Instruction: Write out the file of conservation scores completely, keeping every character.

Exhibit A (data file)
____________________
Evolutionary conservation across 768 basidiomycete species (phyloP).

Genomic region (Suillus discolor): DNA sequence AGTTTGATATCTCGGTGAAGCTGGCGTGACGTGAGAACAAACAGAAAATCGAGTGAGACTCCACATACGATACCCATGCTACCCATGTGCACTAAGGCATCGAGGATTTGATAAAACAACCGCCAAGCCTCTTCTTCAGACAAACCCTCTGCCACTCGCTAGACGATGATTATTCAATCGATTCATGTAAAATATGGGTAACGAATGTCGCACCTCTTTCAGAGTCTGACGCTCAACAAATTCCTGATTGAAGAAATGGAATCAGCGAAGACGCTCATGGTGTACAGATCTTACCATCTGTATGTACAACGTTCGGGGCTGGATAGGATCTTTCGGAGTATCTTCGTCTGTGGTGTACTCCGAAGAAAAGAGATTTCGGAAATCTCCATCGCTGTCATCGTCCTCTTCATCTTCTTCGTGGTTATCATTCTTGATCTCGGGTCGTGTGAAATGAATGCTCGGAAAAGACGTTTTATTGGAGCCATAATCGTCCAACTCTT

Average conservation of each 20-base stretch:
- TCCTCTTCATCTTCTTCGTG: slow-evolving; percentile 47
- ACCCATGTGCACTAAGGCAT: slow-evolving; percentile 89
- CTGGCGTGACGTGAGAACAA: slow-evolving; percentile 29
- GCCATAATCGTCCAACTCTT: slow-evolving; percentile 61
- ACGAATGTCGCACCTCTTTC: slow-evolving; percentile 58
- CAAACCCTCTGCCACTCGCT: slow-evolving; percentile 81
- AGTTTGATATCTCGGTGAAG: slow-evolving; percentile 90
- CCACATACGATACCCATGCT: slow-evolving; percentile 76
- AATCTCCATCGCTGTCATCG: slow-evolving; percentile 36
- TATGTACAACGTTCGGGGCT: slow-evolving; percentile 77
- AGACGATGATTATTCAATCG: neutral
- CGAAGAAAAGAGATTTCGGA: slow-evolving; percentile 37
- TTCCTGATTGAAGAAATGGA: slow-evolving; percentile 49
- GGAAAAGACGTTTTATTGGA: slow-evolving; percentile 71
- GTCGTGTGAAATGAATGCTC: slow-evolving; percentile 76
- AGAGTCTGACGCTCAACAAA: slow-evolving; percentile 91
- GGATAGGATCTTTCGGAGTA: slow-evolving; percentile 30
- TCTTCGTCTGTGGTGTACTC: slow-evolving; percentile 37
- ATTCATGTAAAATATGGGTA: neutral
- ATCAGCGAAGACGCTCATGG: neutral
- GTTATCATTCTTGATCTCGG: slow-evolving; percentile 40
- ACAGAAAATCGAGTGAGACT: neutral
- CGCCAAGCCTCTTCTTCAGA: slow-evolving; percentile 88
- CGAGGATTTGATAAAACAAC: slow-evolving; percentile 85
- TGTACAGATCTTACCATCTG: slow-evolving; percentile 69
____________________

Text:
Evolutionary conservation across 768 basidiomycete species (phyloP).

Genomic region (Suillus discolor): DNA sequence AGTTTGATATCTCGGTGAAGCTGGCGTGACGTGAGAACAAACAGAAAATCGAGTGAGACTCCACATACGATACCCATGCTACCCATGTGCACTAAGGCATCGAGGATTTGATAAAACAACCGCCAAGCCTCTTCTTCAGACAAACCCTCTGCCACTCGCTAGACGATGATTATTCAATCGATTCATGTAAAATATGGGTAACGAATGTCGCACCTCTTTCAGAGTCTGACGCTCAACAAATTCCTGATTGAAGAAATGGAATCAGCGAAGACGCTCATGGTGTACAGATCTTACCATCTGTATGTACAACGTTCGGGGCTGGATAGGATCTTTCGGAGTATCTTCGTCTGTGGTGTACTCCGAAGAAAAGAGATTTCGGAAATCTCCATCGCTGTCATCGTCCTCTTCATCTTCTTCGTGGTTATCATTCTTGATCTCGGGTCGTGTGAAATGAATGCTCGGAAAAGACGTTTTATTGGAGCCATAATCGTCCAACTCTT

Average conservation of each 20-base stretch:
- TCCTCTTCATCTTCTTCGTG: slow-evolving; percentile 47
- ACCCATGTGCACTAAGGCAT: slow-evolving; percentile 89
- CTGGCGTGACGTGAGAACAA: slow-evolving; percentile 29
- GCCATAATCGTCCAACTCTT: slow-evolving; percentile 61
- ACGAATGTCGCACCTCTTTC: slow-evolving; percentile 58
- CAAACCCTCTGCCACTCGCT: slow-evolving; percentile 81
- AGTTTGATATCTCGGTGAAG: slow-evolving; percentile 90
- CCACATACGATACCCATGCT: slow-evolving; percentile 76
- AATCTCCATCGCTGTCATCG: slow-evolving; percentile 36
- TATGTACAACGTTCGGGGCT: slow-evolving; percentile 77
- AGACGATGATTATTCAATCG: neutral
- CGAAGAAAAGAGATTTCGGA: slow-evolving; percentile 37
- TTCCTGATTGAAGAAATGGA: slow-evolving; percentile 49
- GGAAAAGACGTTTTATTGGA: slow-evolving; percentile 71
- GTCGTGTGAAATGAATGCTC: slow-evolving; percentile 76
- AGAGTCTGACGCTCAACAAA: slow-evolving; percentile 91
- GGATAGGATCTTTCGGAGTA: slow-evolving; percentile 30
- TCTTCGTCTGTGGTGTACTC: slow-evolving; percentile 37
- ATTCATGTAAAATATGGGTA: neutral
- ATCAGCGAAGACGCTCATGG: neutral
- GTTATCATTCTTGATCTCGG: slow-evolving; percentile 40
- ACAGAAAATCGAGTGAGACT: neutral
- CGCCAAGCCTCTTCTTCAGA: slow-evolving; percentile 88
- CGAGGATTTGATAAAACAAC: slow-evolving; percentile 85
- TGTACAGATCTTACCATCTG: slow-evolving; percentile 69